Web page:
Curating the Internet: Business, leadership, and management micro-summaries for September 2, 2019

1 year ago
6 Min Read
1157 Words

Google contract workers are unionizing in Pittsburgh; Bitcoin mining farms are flourishing in Siberia; The Lightning network has yet to deliver on promises; Mark Twain the newspaper man; Part 1 of a Steem essay on the life of Frank Hamer, the TX law man who tracked down Bonnie and Clyde

Straight from my RSS feed
Whatever gets my attention

Links and micro-summaries from my 1000+ daily headlines. I filter them so you don't have to.


pixabay license: source.

  1. Google contract workers in Pittsburgh are unionizing as the company's 'shadow workforce' continues to fight for the same pay and benefits as full-time employees - The Pittsburgh Association of Tech Professionals (PATP) announced Thursday that Google contract workers in Pittsburgh are unionizing after a 66% vote in support of union representation. The employees object to being blocked from access to all-hands meetings and internal job-aids, and also to the requirement to wear red contractor badges, which the company says is for security purposes, but the workers say creates a sense of shame. The article cites TheVerge, saying that unionization of tech workers is unusual, and if successful, this action could have a ripple effect.

  2. Bitcoin Mining Farms Are Flourishing on the Ruins of Soviet Industry in Siberia - Eastern Siberia's Bratsk hydroelectric station was built during the Soviet era to power the manufacturing industry. Now it is flourishing in its new life providing cheap power to bitcoin mining enterprises. Russian bitcoin mining farms now account for about 600 megawatts of hash power, roughly 10% of the global total. In addition to the cheap energy, the area is also attractive to miners because its low temperatures reduce the cost of cooling, and because it's remote location enhances security. Equipment in the region is owned by people from as far away as America, Japan, Lithuania, Brazil, India, Poland, and China. Companies, taking advantage of the $.04 per kilowatt electricity rates, include Bitriver, Minery, and Cryptoreactor.

  3. Lightning Network Proving Less Electric for Bitcoin Than Promised - As designed, Bitcoin can only deliver 7 transactions per second. Clearly not enough for a global payment system. One attempt to bring it up to the required scale is the lightning network, a side chain that enables users to conduct a series of transactions, and then just report balances back to the main blockchain. This solution promises to deliver 10,000 transactions per second, which is closer to the 24,000 transactions per second that is the Visa network capacity. But, transacting via lightning requires a user to move their assets off of the main chain and onto a side chain. So far, Bitcoin's transaction fees have not become expensive enough to incentivize that behavior, and the lightning enabled assets are decreasing. Meanwhile, other platforms are pursuing scalability in their own ways, so it remains to be seen which solution will eventually win the day.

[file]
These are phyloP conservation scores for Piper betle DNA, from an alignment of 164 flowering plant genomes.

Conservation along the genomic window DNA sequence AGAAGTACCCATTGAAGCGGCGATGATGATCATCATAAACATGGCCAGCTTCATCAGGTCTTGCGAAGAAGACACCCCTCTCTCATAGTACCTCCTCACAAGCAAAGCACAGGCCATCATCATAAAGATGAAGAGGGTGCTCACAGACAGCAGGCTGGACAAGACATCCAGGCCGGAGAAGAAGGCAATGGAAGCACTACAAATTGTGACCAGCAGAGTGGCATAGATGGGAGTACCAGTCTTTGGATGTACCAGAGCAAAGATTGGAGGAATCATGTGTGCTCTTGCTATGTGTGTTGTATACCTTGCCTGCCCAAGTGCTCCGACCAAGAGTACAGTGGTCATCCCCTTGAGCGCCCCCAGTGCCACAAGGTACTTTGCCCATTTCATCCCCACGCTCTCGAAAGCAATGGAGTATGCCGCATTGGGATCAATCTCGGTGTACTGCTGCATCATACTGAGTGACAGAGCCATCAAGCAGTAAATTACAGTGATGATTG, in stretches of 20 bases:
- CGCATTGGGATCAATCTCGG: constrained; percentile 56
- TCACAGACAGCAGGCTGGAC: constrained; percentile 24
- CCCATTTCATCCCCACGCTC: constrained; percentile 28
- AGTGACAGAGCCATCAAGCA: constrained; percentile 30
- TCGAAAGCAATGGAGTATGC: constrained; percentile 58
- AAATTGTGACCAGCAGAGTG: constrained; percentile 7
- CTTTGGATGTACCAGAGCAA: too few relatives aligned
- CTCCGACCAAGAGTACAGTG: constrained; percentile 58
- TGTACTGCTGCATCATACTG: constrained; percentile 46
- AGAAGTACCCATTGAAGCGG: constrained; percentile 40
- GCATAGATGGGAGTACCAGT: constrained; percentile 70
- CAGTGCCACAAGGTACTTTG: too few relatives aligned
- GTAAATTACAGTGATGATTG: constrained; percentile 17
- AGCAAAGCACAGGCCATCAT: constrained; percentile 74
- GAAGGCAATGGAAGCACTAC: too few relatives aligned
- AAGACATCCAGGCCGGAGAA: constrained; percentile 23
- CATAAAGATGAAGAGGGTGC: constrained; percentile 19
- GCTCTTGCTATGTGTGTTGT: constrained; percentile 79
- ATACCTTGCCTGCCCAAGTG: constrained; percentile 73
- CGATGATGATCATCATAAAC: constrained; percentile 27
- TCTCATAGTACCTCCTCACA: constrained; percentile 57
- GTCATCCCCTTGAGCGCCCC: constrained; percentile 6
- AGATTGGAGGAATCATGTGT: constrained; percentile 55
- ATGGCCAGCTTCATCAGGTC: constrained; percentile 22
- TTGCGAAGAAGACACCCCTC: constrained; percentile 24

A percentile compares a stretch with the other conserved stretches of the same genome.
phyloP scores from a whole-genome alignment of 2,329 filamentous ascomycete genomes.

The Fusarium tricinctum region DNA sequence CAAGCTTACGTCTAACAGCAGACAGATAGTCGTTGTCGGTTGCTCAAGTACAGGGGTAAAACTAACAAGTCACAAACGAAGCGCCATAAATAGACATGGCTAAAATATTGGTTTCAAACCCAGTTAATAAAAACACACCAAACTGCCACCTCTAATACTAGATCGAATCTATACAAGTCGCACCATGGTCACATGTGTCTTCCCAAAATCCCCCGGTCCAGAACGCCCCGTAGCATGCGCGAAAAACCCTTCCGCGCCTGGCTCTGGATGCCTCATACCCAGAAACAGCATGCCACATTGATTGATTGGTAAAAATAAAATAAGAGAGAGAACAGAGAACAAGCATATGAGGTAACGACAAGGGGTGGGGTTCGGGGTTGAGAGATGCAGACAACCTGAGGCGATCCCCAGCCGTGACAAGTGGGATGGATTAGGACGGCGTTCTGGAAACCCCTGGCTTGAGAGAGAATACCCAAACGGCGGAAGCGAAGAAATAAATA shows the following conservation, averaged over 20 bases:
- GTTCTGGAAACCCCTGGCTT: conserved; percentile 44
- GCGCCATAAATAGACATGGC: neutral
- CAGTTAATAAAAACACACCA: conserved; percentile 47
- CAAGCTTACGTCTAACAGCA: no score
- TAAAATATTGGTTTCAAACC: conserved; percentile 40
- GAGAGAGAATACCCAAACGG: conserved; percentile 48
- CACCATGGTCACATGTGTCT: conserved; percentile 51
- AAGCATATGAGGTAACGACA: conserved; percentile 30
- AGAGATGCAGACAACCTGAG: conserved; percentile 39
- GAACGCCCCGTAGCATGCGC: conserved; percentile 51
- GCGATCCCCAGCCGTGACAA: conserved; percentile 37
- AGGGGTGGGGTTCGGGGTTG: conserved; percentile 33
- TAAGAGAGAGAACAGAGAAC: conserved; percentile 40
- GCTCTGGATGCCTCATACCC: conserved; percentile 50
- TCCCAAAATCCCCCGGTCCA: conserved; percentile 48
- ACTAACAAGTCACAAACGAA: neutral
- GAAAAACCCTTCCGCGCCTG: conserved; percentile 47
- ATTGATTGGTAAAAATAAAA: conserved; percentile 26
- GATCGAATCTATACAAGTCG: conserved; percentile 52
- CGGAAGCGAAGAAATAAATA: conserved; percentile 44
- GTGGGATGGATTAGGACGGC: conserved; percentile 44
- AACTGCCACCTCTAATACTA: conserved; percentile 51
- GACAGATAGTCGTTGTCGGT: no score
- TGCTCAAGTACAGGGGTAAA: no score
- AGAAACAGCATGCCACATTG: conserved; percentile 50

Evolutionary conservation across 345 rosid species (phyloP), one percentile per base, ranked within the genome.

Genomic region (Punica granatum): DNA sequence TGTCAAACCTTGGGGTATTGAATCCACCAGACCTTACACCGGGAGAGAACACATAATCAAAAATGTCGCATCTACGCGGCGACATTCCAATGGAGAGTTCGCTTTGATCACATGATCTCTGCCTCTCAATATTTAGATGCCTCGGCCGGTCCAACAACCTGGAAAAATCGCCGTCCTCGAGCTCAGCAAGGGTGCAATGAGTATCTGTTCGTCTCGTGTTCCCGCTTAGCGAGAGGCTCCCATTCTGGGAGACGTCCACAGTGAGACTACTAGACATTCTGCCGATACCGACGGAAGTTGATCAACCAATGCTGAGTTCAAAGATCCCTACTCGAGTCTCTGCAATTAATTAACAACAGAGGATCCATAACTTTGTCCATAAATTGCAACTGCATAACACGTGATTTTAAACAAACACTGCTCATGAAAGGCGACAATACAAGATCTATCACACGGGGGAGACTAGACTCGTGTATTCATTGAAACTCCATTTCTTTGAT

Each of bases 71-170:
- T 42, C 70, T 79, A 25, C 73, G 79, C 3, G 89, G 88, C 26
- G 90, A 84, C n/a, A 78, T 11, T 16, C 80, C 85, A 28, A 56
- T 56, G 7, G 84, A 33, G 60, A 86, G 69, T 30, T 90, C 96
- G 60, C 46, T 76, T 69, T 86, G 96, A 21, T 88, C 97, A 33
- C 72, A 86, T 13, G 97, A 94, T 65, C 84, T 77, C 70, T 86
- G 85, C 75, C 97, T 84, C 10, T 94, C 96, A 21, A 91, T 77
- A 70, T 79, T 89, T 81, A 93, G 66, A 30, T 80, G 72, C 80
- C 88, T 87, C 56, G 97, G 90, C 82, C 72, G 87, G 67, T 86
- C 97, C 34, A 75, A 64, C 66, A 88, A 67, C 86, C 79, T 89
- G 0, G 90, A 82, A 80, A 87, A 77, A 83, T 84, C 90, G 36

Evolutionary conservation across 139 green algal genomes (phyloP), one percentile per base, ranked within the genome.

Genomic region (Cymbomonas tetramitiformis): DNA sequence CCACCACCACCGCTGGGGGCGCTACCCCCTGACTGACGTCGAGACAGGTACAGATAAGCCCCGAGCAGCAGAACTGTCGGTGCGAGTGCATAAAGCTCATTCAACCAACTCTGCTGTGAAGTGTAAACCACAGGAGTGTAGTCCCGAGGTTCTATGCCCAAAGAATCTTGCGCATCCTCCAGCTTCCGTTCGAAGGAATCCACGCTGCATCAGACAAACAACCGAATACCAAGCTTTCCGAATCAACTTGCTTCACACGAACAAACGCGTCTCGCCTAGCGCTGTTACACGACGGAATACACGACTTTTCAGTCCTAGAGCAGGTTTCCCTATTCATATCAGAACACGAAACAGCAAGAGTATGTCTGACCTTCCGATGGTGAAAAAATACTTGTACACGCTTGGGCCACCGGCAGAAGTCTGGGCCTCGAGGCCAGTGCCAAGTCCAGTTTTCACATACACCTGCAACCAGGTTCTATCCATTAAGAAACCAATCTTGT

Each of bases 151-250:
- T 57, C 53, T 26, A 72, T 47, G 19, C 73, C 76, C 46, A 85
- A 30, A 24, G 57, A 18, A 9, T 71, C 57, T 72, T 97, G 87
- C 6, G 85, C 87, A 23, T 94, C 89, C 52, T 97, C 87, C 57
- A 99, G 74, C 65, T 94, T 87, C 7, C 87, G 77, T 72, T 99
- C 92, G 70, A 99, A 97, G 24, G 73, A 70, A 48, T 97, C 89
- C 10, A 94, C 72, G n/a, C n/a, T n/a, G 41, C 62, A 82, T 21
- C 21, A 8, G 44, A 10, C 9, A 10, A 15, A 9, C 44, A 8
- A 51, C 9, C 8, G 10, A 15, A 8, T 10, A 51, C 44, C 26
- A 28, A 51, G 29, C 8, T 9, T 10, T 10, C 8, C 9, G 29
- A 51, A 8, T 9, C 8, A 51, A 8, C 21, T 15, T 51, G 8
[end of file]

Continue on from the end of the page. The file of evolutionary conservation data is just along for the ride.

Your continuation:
4. Twain Out West: The Birth of a Literary Icon - Mark Twain joined the Missouri militia as the Civil War was breaking out, but when the unit was subsumed into the Confederate Army, Twain left the unit and headed west. Before becoming a novelist, he tried his hand as a silver miner and newspaper man. In 5 months, historians estimate that Twain wrote 5,400 shitposts err... articles, but since none have bylines, only about 500 have been verified as authentic. He described his work as a newspaper writer as monotonous drudgery, but still managed to decorate trivial-seeming topics with his own brand of humor.

  5. STEEM The Incredible Life Of One America's Greatest Lawmen - This is arguably not directly about business, leadership, or management. but it is interesting, and with the Steem blockchain down while I'm writing this post on Sunday, it's the closest I could get... This Steem essay is the first in a series to tell the story of "Texas' greatest law man", Frank Hamer. This part talks about Hamer's formative years, mentioning that his grandfather was captured and nearly killed by Indians, but managed to escape. Later in life, he became a Presbyterian minister. Hamer's father migrated west from Pennsylvania and Ohio, after joining the Army in 1874. I haven't watched it yet, but Frank Hamer is one of the characters in the Netflix series, The Highwaymen, and he is apparently best known for tracking and killing world-famous bankrobbers, Bonnie and Clyde. Check @janton's account later for the next post in the series.

    And just for fun, here are some songs that were insipired by Bonnie and Clyde:

    The Ballad of Bonnie and Clyde, Georgie Fame

The Legend of Bonnie and Clyde, Merle Haggard

Bonnie and Clyde, Beyonce and JayZ

Bonnie and Clyde, Serge Gainsbourg and Brigitte Bardot (French, no idea what the lyrics mean)

Die Toten (German - no idea what the lyrics mean)

(A 10% beneficiary has been applied to this post for @janton)

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